Several classes of antimicrobial medications (e.g., cephalosporins , rapalogues ) can confer analgesic effects pertinent to the treatment of chronic pain via the reduction of infectious burden [12,13], or via off-target effects that alleviate neuroinflammation [14,15]. Moreover, although data are sparse and mixed, there is evidence that early treatment of some infections associated with acute pain might prevent or reduce the incidence of subsequent chronic pain. Table 1 summarizes the systematic reviews, meta-analyses, and largest studies published that pertain to acute infection management/acute antimicrobial treatment and the prevention of subsequent chronic pain. The literature that is currently available is limited to postherpetic neuralgia (PHN), post COVID-19 condition/“long Covid,” and rheumatic fever.
PHN is defined as pain persisting more than 90 days after the onset or healing of the vesicular rash associated with varicella-zoster virus reactivation . Numerous peripheral (e.g., ectopic discharges, peripheral sensitization) and central (e.g., glial cell activation, central sensitization) mechanisms are likely involved in the maintenance of PHN . Although the virus is rarely eradicated despite antiviral treatment and primarily exists in a latent state in ganglion cells , an ongoing, uncontrolled infection is unlikely to be the cause of PHN symptoms in most individuals.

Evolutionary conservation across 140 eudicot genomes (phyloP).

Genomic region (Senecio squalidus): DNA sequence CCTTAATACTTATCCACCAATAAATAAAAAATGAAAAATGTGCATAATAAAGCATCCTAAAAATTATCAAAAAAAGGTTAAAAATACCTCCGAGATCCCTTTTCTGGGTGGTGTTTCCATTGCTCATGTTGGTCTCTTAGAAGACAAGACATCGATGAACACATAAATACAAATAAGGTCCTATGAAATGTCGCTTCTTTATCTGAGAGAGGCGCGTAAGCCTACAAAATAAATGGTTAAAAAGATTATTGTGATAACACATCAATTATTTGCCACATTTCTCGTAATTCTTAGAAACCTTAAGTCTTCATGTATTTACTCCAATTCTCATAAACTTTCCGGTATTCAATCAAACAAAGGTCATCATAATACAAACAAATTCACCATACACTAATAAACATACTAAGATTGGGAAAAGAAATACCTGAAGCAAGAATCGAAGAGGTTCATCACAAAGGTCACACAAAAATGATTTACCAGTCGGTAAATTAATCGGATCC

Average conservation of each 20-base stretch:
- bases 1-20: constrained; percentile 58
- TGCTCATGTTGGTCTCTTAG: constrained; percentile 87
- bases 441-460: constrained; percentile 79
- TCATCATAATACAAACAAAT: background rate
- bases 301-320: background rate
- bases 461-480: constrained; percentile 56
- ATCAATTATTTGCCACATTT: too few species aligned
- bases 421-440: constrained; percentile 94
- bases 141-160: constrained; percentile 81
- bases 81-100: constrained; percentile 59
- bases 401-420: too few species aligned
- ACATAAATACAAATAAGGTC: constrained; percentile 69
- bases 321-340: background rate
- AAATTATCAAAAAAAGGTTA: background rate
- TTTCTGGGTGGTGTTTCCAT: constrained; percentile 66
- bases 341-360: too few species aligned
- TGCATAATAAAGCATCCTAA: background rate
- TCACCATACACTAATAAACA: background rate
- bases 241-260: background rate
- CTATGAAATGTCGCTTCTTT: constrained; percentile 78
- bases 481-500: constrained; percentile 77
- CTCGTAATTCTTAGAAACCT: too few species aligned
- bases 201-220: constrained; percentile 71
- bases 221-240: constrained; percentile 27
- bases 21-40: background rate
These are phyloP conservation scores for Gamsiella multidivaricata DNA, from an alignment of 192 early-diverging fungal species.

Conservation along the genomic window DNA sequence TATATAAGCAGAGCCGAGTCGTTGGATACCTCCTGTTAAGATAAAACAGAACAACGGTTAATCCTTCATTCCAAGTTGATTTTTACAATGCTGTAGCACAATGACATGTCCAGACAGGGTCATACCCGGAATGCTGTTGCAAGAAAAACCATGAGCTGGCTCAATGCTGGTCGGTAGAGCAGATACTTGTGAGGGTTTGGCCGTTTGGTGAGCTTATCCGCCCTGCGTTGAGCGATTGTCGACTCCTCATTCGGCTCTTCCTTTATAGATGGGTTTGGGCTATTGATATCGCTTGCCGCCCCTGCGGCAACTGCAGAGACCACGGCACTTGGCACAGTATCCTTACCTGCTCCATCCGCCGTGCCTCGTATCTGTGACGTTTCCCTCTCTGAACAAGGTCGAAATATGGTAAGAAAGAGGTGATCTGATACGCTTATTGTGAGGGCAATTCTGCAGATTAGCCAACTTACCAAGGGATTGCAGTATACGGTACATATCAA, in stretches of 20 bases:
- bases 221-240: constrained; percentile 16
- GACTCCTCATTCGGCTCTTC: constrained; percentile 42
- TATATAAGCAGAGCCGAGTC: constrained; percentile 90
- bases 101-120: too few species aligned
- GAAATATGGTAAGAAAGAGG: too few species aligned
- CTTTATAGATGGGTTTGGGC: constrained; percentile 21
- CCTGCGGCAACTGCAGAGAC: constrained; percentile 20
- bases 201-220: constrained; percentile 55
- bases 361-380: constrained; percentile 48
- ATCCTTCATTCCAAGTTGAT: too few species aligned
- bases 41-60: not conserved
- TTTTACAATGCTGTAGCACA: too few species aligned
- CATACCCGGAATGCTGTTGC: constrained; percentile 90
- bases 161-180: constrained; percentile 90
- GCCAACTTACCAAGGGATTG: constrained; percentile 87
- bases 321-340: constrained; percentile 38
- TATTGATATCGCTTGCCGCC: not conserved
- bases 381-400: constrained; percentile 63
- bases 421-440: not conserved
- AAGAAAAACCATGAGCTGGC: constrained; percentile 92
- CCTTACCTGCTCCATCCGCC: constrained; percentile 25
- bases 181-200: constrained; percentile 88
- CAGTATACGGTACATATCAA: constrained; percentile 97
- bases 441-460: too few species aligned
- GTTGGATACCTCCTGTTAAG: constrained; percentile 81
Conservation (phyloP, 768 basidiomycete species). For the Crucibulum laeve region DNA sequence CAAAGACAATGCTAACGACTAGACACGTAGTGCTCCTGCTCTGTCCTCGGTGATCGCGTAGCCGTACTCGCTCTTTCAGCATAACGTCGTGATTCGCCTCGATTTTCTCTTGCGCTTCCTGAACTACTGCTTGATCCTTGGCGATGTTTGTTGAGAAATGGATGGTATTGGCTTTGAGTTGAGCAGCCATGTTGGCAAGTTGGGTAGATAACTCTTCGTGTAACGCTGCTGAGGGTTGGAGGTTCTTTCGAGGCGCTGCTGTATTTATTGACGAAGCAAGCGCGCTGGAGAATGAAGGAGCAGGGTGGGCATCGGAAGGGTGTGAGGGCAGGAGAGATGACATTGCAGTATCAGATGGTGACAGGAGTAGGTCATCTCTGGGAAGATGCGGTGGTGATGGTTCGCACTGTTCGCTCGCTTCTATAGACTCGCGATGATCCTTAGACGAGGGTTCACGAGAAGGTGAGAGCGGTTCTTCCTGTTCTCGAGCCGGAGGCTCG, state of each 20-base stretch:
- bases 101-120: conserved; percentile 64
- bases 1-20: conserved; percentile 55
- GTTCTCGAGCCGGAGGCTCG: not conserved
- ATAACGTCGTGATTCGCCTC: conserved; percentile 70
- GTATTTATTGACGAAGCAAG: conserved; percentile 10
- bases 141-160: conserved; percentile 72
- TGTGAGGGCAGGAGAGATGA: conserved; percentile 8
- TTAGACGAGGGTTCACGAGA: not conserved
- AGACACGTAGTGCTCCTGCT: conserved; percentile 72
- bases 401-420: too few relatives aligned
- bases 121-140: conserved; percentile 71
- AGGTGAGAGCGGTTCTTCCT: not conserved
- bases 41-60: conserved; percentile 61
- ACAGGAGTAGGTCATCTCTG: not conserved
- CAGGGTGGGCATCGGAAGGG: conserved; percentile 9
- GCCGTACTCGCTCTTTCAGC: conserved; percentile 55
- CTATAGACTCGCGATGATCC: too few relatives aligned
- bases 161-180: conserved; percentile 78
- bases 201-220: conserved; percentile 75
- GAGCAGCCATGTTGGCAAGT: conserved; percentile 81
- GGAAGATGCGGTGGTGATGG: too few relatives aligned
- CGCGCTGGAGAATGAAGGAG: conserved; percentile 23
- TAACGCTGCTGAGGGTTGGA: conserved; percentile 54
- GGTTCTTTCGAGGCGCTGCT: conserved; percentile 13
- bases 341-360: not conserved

In a Cochrane systematic review and meta-analysis comprising 6 randomized controlled trials (RCTs) and 1,211 patients , acyclovir did not reduce the incidence of PHN at either 4 or 6 months after the onset of acute herpetic rash (based on 609 participants among three trials [20–22] and 476 participants among two trials [22,23], respectively) compared to a placebo. However, a meta-analysis of four trials [20,21,24,25] demonstrated a statistically significant benefit from acyclovir at one month after rash onset. There was insufficient data to complete a subgroup analysis assessing whether earlier administration of acyclovir (< 24 hours of rash onset) might influence outcomes. It is noteworthy that no additional RCTs were identified since the previous iteration of this review in 2009 , and although an update was intended for 2017 , it has yet to be completed or published.
Post COVID-19 condition, also known by various terms such as “long Covid,” “chronic Covid syndrome,” “long-haul covid,” or “post-acute sequelae of COVID-19” , is defined by the World Health Organization (WHO) as “the continuation or development of new symptoms 3 months after the initial SARS-COV-2 infection, with these symptoms lasting for at least 2 months with no other explanation .” Other diagnostic criteria are under development and differ in regard to minimum duration of symptoms (e.g., 4 weeks per the National Health Service of the United Kingdom  and the Centers for Disease Control and Prevention of the United States ). Among individuals with test-confirmed COVID-19 infections, the incidence of post-COVID-19 condition is estimated to range from 13.9%–14.7% (using a definition of ongoing symptoms > 2 months post-infection)  to as high as 45% (using a definition of ongoing symptoms at > 28 days post-infection) . “New-onset” chronic pain (pain symptoms arising only subsequent to COVID-19 infection and persisting > 3 months) is one of the most common manifestations of post-COVID-19 condition, with an estimated incidence approaching 20% among COVID-19 survivors .